Wednesday, June 15, 2011

#139: Decalogue IX



Beginning with Decalogue IX and at the behest of a friend, yours truly is beginning a a series of 10 reviews on Decalogue- the movie that Stanley Kubrick once mentioned as the only masterpiece he had seen in his lifetime. I was thinking if I should pack all in one but that didn't seem such a good idea. After all, Kieslowski even made two films on two of those chapters and one would have to review them independently. Besides, each of the chapters have enough of a kernel that should be looked at individually. I am going to use a standard template for each of these so that the inevitable comparisons become easier for a reader and this serves as a ready reckoner for anyone who wants to sample a Decalogue or discuss each of these individually.

To facilitate such a comparison, instead of my standard rating, I will rank each of the ten chapters in ascending order of preference, so the least likeable one will get 1 out of 10 and so on. Before we get on with it, should you like to read up a bit on what the Decalogue was all about, this will be a good place to start.

Chapter: Thou shalt not covet your neighbor's wife.

Gist: An impotent man suspects his wife of cheating on him. What does he do about it and how does it affect their relationship.

Script: Linear, no surprises, lacked an impact towards the end.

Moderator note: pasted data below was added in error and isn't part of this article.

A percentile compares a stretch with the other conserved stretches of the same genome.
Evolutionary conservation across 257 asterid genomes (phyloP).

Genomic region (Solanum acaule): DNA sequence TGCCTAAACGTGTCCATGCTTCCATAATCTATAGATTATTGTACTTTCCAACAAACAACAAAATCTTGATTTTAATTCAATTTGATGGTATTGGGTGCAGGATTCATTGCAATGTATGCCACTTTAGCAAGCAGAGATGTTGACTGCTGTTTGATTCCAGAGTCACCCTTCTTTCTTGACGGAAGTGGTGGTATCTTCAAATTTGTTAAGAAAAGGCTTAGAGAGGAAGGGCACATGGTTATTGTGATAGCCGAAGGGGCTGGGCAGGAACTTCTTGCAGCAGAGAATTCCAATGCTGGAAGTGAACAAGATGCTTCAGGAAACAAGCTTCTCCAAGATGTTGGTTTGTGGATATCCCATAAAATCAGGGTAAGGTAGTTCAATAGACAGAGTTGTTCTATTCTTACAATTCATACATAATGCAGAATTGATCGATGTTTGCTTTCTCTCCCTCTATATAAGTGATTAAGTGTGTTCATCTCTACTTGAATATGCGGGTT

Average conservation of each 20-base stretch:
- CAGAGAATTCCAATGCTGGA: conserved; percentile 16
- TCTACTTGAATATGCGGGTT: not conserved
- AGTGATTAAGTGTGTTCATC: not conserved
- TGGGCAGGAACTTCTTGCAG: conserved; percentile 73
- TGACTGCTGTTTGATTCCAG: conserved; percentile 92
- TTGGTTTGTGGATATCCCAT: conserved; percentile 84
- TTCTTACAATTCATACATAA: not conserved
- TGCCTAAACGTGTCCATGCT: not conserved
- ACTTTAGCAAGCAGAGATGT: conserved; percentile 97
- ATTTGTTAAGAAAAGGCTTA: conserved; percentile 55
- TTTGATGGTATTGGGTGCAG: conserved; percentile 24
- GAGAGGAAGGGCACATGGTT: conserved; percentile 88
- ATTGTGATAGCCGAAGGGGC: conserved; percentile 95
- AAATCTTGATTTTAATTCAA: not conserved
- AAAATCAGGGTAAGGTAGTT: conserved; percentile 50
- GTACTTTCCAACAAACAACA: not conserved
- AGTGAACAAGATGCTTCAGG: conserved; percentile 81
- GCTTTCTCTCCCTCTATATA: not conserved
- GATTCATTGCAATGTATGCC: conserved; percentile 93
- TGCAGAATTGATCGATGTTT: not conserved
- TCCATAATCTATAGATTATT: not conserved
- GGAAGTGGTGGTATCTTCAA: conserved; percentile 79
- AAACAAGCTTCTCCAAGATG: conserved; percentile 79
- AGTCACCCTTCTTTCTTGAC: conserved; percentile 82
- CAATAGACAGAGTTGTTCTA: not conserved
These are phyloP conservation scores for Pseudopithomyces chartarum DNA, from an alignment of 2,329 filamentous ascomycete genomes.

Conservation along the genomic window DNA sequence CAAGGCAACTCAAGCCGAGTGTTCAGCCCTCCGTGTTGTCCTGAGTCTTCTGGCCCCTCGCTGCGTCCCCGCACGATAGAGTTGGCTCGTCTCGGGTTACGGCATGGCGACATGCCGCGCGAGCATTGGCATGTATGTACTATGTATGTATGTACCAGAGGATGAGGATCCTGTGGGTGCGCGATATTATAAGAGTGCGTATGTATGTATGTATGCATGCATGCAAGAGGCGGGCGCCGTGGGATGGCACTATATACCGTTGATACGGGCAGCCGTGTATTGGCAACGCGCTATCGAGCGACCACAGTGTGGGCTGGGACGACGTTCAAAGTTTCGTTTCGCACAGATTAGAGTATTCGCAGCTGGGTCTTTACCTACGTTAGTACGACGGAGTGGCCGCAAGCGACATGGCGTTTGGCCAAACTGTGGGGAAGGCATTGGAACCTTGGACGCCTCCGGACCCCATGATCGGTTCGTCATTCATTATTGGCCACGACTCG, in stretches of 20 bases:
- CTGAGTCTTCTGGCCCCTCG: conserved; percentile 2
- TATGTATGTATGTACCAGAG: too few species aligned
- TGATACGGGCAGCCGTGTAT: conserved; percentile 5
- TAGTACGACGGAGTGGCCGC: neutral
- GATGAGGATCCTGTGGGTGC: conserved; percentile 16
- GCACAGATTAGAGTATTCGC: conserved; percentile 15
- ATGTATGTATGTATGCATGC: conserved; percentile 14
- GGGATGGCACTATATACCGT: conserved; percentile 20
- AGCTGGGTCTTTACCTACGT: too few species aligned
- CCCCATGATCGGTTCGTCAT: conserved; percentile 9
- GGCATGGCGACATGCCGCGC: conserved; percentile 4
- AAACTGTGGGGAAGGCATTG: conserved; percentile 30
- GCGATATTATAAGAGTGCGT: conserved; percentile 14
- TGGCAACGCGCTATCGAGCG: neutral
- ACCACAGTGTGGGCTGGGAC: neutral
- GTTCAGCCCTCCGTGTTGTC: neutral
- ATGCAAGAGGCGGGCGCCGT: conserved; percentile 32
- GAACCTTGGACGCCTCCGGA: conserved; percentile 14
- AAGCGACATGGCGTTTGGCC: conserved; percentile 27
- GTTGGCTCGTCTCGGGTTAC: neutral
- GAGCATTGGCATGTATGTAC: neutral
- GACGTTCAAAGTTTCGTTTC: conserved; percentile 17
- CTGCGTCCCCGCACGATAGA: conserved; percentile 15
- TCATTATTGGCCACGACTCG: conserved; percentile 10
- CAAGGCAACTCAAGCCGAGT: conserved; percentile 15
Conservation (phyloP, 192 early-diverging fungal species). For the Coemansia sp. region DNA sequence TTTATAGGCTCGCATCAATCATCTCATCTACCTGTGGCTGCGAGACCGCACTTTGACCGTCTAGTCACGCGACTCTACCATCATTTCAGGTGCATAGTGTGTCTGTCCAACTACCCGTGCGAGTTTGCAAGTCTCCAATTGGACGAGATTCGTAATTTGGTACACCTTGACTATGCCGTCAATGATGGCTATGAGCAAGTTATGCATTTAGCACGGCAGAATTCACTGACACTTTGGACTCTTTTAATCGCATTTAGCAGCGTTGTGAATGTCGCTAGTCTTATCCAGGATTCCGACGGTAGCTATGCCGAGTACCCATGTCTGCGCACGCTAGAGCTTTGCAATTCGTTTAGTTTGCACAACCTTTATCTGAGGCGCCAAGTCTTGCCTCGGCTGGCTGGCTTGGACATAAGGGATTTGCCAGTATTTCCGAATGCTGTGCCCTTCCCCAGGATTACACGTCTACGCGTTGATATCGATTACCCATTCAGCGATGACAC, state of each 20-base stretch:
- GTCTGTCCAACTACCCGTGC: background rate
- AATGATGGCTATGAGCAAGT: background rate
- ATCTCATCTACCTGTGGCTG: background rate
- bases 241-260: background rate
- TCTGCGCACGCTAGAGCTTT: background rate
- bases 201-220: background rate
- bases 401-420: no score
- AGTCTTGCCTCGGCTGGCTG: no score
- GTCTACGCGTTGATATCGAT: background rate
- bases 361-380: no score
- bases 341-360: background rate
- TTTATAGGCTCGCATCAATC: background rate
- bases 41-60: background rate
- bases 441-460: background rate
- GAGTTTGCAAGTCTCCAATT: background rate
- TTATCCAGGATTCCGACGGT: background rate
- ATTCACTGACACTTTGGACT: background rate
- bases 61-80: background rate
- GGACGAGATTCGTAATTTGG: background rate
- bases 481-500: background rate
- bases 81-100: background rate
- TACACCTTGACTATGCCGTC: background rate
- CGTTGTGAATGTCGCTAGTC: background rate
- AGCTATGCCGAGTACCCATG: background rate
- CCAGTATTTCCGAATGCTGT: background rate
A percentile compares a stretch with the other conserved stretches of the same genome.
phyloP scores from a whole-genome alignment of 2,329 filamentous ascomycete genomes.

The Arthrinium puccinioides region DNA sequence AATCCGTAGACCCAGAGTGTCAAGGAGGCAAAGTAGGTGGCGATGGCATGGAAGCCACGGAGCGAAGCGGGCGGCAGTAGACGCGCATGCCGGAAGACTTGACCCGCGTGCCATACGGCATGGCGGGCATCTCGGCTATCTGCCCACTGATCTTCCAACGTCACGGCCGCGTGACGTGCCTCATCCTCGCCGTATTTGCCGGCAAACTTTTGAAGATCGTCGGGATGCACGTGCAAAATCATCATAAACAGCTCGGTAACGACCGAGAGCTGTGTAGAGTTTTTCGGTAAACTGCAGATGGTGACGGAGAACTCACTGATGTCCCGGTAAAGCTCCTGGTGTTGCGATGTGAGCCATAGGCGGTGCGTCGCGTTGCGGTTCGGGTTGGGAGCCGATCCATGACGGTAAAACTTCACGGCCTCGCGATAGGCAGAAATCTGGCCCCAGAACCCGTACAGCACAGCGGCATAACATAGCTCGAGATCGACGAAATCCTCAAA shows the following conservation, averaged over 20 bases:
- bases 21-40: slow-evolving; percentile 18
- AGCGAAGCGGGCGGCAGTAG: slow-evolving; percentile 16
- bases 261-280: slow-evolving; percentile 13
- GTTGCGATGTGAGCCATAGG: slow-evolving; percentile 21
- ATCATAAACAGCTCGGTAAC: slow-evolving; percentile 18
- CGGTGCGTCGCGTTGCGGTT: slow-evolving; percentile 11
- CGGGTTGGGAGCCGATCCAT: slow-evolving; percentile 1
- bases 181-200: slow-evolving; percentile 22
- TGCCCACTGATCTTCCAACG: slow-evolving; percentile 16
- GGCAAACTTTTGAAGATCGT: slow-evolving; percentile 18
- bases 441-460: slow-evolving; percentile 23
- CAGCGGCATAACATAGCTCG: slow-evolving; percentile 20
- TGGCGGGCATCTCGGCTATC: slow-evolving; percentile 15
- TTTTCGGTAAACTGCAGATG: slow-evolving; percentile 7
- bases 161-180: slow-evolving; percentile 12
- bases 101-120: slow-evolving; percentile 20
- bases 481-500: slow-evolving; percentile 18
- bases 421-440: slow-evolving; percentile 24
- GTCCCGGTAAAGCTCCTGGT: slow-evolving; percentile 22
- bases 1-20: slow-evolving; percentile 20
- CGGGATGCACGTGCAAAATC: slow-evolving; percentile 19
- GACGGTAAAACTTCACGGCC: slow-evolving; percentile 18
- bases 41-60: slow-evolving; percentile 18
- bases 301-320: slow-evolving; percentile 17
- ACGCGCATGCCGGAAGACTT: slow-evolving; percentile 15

Acting: Intense and effective, especially that of Roman (Piotr Machalica), the husband. We see the movie from his point of view. His wife (Ewa Błaszczyk) plays an effective second fiddle and their depiction of their relationship is such that it easily enables us to connect with their problems.

Technical craft: Piotr Sobociński, the DOP had pulled out all stops in Trois Couleurs:Rouge and made a beauty out of it. Its not a fair comparison but there were no magical moments in this one. That goes for the editing too. The grim background score on the other hand did accentuate the drama.

Piece de resistance moments: None.

In a nutshell: Decalogue IX has an interesting premise and loses no time in establishing it. It's lacunae however lies in a tepid storyline that falls short in engaging you as a viewer. In my opinion, this will goes down as the weakest link of the lot.

Decalogue Rating: 1/10
P.S: Rating here implies a relative rank compared to the other 9 chapters and not an absolute rank in itself.